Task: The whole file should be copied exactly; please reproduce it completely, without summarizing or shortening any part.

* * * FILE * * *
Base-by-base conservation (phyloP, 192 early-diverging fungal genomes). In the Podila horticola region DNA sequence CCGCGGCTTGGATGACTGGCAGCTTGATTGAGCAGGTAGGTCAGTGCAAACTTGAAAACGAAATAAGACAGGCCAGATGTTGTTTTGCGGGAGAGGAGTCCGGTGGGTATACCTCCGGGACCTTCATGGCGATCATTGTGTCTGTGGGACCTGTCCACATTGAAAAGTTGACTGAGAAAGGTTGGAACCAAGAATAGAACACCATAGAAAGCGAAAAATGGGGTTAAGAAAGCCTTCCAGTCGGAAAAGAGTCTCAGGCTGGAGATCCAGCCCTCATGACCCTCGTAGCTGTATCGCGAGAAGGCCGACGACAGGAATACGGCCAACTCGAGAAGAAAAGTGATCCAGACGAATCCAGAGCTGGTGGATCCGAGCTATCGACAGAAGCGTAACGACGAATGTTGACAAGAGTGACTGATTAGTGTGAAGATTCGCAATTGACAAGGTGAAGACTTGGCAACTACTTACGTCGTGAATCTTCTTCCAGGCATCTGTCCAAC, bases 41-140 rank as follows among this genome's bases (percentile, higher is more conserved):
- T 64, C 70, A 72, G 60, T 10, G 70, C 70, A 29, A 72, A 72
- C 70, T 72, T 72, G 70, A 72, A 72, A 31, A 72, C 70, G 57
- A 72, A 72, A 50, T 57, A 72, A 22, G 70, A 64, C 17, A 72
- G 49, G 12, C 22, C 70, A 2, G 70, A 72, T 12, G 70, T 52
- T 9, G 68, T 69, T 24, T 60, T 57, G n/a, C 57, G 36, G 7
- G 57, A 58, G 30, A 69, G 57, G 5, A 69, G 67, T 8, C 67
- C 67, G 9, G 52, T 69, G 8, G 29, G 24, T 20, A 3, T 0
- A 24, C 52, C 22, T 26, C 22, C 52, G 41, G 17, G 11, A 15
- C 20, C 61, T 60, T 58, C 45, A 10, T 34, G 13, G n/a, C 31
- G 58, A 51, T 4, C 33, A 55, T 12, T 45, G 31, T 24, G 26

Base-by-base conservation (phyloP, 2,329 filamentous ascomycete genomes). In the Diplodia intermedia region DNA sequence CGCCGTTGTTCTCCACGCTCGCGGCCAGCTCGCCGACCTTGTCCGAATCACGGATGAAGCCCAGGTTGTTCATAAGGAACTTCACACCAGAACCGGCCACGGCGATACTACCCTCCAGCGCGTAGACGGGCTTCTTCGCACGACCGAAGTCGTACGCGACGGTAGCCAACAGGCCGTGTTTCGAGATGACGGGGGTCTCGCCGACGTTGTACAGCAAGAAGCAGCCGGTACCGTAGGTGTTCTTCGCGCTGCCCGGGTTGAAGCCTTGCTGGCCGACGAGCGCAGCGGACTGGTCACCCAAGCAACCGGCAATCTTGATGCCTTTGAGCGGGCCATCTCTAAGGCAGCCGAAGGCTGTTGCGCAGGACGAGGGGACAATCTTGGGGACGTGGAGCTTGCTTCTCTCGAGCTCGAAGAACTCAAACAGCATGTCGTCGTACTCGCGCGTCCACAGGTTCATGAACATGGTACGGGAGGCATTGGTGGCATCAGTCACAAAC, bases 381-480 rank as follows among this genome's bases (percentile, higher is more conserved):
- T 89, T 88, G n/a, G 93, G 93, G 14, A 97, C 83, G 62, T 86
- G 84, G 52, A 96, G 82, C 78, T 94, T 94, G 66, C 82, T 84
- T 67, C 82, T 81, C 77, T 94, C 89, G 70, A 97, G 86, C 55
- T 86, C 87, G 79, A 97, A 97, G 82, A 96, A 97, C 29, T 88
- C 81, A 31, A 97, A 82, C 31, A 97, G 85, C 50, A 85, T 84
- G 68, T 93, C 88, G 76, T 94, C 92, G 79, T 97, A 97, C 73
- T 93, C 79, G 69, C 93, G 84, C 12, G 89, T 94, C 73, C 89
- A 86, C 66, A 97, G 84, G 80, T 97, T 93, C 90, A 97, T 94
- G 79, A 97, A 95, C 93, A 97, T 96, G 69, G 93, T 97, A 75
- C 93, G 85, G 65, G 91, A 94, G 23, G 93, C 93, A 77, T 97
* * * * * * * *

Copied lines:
Base-by-base conservation (phyloP, 192 early-diverging fungal genomes). In the Podila horticola region DNA sequence CCGCGGCTTGGATGACTGGCAGCTTGATTGAGCAGGTAGGTCAGTGCAAACTTGAAAACGAAATAAGACAGGCCAGATGTTGTTTTGCGGGAGAGGAGTCCGGTGGGTATACCTCCGGGACCTTCATGGCGATCATTGTGTCTGTGGGACCTGTCCACATTGAAAAGTTGACTGAGAAAGGTTGGAACCAAGAATAGAACACCATAGAAAGCGAAAAATGGGGTTAAGAAAGCCTTCCAGTCGGAAAAGAGTCTCAGGCTGGAGATCCAGCCCTCATGACCCTCGTAGCTGTATCGCGAGAAGGCCGACGACAGGAATACGGCCAACTCGAGAAGAAAAGTGATCCAGACGAATCCAGAGCTGGTGGATCCGAGCTATCGACAGAAGCGTAACGACGAATGTTGACAAGAGTGACTGATTAGTGTGAAGATTCGCAATTGACAAGGTGAAGACTTGGCAACTACTTACGTCGTGAATCTTCTTCCAGGCATCTGTCCAAC, bases 41-140 rank as follows among this genome's bases (percentile, higher is more conserved):
- T 64, C 70, A 72, G 60, T 10, G 70, C 70, A 29, A 72, A 72
- C 70, T 72, T 72, G 70, A 72, A 72, A 31, A 72, C 70, G 57
- A 72, A 72, A 50, T 57, A 72, A 22, G 70, A 64, C 17, A 72
- G 49, G 12, C 22, C 70, A 2, G 70, A 72, T 12, G 70, T 52
- T 9, G 68, T 69, T 24, T 60, T 57, G n/a, C 57, G 36, G 7
- G 57, A 58, G 30, A 69, G 57, G 5, A 69, G 67, T 8, C 67
- C 67, G 9, G 52, T 69, G 8, G 29, G 24, T 20, A 3, T 0
- A 24, C 52, C 22, T 26, C 22, C 52, G 41, G 17, G 11, A 15
- C 20, C 61, T 60, T 58, C 45, A 10, T 34, G 13, G n/a, C 31
- G 58, A 51, T 4, C 33, A 55, T 12, T 45, G 31, T 24, G 26

Base-by-base conservation (phyloP, 2,329 filamentous ascomycete genomes). In the Diplodia intermedia region DNA sequence CGCCGTTGTTCTCCACGCTCGCGGCCAGCTCGCCGACCTTGTCCGAATCACGGATGAAGCCCAGGTTGTTCATAAGGAACTTCACACCAGAACCGGCCACGGCGATACTACCCTCCAGCGCGTAGACGGGCTTCTTCGCACGACCGAAGTCGTACGCGACGGTAGCCAACAGGCCGTGTTTCGAGATGACGGGGGTCTCGCCGACGTTGTACAGCAAGAAGCAGCCGGTACCGTAGGTGTTCTTCGCGCTGCCCGGGTTGAAGCCTTGCTGGCCGACGAGCGCAGCGGACTGGTCACCCAAGCAACCGGCAATCTTGATGCCTTTGAGCGGGCCATCTCTAAGGCAGCCGAAGGCTGTTGCGCAGGACGAGGGGACAATCTTGGGGACGTGGAGCTTGCTTCTCTCGAGCTCGAAGAACTCAAACAGCATGTCGTCGTACTCGCGCGTCCACAGGTTCATGAACATGGTACGGGAGGCATTGGTGGCATCAGTCACAAAC, bases 381-480 rank as follows among this genome's bases (percentile, higher is more conserved):
- T 89, T 88, G n/a, G 93, G 93, G 14, A 97, C 83, G 62, T 86
- G 84, G 52, A 96, G 82, C 78, T 94, T 94, G 66, C 82, T 84
- T 67, C 82, T 81, C 77, T 94, C 89, G 70, A 97, G 86, C 55
- T 86, C 87, G 79, A 97, A 97, G 82, A 96, A 97, C 29, T 88
- C 81, A 31, A 97, A 82, C 31, A 97, G 85, C 50, A 85, T 84
- G 68, T 93, C 88, G 76, T 94, C 92, G 79, T 97, A 97, C 73
- T 93, C 79, G 69, C 93, G 84, C 12, G 89, T 94, C 73, C 89
- A 86, C 66, A 97, G 84, G 80, T 97, T 93, C 90, A 97, T 94
- G 79, A 97, A 95, C 93, A 97, T 96, G 69, G 93, T 97, A 75
- C 93, G 85, G 65, G 91, A 94, G 23, G 93, C 93, A 77, T 97